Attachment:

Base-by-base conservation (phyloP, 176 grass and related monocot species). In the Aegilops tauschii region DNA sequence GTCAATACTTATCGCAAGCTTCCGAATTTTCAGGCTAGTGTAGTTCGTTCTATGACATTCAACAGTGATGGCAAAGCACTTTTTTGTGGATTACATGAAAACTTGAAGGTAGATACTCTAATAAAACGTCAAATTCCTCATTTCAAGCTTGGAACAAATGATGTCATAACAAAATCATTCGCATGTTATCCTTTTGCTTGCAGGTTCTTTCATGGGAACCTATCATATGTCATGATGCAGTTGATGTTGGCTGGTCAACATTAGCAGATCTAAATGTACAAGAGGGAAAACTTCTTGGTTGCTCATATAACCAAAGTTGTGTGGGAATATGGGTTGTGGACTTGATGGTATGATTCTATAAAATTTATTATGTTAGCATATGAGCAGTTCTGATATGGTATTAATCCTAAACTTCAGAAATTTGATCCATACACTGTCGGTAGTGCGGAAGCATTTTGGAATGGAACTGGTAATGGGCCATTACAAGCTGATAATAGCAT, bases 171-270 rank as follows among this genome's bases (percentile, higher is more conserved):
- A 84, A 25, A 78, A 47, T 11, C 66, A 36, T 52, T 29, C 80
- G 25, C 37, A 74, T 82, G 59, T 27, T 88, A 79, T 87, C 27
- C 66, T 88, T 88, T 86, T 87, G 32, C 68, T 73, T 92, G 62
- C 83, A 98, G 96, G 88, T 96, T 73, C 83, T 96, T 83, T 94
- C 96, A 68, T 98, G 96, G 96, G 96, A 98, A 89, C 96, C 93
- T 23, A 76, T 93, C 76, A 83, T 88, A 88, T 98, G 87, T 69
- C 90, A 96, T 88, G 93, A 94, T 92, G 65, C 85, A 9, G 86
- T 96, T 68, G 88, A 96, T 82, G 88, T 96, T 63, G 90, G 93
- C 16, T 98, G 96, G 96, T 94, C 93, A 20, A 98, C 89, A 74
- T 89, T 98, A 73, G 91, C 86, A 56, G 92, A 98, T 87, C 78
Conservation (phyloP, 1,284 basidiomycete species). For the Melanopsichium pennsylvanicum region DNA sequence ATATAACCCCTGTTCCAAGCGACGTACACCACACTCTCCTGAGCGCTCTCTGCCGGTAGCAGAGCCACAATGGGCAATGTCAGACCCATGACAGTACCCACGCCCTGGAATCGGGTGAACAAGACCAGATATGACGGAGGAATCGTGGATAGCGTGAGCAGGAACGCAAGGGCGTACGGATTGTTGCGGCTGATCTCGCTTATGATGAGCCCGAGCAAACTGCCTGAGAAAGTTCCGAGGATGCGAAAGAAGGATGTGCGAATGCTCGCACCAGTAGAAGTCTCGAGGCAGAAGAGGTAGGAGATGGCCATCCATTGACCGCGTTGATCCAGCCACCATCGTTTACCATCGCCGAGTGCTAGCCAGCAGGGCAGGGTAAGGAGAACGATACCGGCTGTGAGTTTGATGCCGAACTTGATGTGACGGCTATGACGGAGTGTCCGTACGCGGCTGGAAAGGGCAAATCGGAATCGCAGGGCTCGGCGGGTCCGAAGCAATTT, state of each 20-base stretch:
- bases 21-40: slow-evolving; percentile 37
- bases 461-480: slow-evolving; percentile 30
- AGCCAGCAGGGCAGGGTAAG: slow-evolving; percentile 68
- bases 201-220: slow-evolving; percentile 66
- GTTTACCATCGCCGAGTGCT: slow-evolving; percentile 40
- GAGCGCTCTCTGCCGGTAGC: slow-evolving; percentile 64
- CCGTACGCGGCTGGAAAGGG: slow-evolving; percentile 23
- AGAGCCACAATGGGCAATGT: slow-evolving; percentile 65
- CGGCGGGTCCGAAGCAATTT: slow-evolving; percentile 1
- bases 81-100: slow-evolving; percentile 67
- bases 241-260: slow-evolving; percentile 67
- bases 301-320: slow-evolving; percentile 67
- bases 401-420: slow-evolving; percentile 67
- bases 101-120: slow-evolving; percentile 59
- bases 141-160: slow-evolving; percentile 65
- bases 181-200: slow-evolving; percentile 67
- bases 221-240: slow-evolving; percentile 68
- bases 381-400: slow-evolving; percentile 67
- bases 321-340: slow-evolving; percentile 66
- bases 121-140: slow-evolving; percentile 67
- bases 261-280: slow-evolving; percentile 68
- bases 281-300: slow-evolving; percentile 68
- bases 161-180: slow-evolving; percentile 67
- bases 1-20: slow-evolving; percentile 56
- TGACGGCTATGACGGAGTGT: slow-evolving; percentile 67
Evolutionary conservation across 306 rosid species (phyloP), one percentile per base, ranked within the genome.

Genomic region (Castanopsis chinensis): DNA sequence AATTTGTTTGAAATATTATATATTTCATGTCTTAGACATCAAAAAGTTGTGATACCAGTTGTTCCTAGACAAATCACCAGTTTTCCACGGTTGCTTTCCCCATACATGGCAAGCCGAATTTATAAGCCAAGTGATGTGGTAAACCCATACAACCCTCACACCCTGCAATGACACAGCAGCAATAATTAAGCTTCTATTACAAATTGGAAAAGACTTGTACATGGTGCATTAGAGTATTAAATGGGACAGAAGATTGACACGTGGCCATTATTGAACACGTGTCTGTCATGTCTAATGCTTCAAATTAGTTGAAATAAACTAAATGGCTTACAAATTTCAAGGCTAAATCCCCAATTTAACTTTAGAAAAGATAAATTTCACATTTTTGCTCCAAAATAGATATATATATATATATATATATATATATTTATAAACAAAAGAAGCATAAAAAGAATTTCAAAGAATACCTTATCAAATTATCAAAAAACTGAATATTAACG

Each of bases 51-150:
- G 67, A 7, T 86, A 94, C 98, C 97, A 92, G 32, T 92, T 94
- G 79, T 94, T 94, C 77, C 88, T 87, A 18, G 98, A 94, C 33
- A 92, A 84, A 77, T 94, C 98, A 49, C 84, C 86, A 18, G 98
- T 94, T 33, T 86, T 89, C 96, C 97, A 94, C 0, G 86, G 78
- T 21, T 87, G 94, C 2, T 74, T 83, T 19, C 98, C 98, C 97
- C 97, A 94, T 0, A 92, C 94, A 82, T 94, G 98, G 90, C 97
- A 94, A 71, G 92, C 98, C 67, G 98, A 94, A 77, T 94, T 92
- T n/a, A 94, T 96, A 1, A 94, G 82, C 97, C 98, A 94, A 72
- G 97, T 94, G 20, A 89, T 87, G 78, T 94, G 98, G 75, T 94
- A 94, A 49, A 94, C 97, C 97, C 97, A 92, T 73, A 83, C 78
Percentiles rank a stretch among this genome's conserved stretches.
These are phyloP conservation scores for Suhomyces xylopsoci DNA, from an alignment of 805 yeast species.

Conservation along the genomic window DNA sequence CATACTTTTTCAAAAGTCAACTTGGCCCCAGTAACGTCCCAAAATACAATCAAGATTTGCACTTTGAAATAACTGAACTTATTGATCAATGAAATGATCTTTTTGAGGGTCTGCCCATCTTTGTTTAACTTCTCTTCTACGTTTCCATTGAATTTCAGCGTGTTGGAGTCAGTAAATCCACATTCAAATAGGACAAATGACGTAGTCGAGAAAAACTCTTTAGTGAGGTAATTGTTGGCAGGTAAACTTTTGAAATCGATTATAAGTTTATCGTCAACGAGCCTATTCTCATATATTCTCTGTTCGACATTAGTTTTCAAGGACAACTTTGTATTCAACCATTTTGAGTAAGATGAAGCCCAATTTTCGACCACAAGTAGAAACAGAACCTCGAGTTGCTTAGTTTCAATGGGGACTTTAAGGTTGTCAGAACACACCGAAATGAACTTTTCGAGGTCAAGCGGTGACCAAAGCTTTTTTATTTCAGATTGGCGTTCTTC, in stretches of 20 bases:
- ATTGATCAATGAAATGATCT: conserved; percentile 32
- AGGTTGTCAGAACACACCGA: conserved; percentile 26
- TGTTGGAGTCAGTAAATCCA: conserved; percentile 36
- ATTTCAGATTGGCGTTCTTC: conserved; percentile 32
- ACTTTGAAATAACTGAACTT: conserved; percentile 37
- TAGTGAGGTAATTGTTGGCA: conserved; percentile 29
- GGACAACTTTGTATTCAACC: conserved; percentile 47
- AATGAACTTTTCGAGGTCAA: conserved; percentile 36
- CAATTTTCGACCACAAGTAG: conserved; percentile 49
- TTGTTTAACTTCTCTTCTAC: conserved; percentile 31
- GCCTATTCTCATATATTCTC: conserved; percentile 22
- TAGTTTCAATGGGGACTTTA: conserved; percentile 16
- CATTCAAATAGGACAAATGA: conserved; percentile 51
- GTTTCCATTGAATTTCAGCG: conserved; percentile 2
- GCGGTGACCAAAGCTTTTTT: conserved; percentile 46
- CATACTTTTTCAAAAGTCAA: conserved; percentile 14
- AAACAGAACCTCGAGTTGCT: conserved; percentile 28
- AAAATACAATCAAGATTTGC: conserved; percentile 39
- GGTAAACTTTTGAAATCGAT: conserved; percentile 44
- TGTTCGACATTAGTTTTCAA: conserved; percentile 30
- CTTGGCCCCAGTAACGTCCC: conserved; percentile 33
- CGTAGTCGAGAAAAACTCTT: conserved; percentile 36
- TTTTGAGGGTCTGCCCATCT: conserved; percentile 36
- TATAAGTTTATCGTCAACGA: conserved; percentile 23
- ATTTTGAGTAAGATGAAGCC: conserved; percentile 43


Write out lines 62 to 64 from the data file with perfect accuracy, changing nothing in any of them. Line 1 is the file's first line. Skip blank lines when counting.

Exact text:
- CAATTTTCGACCACAAGTAG: conserved; percentile 49
- TTGTTTAACTTCTCTTCTAC: conserved; percentile 31
- GCCTATTCTCATATATTCTC: conserved; percentile 22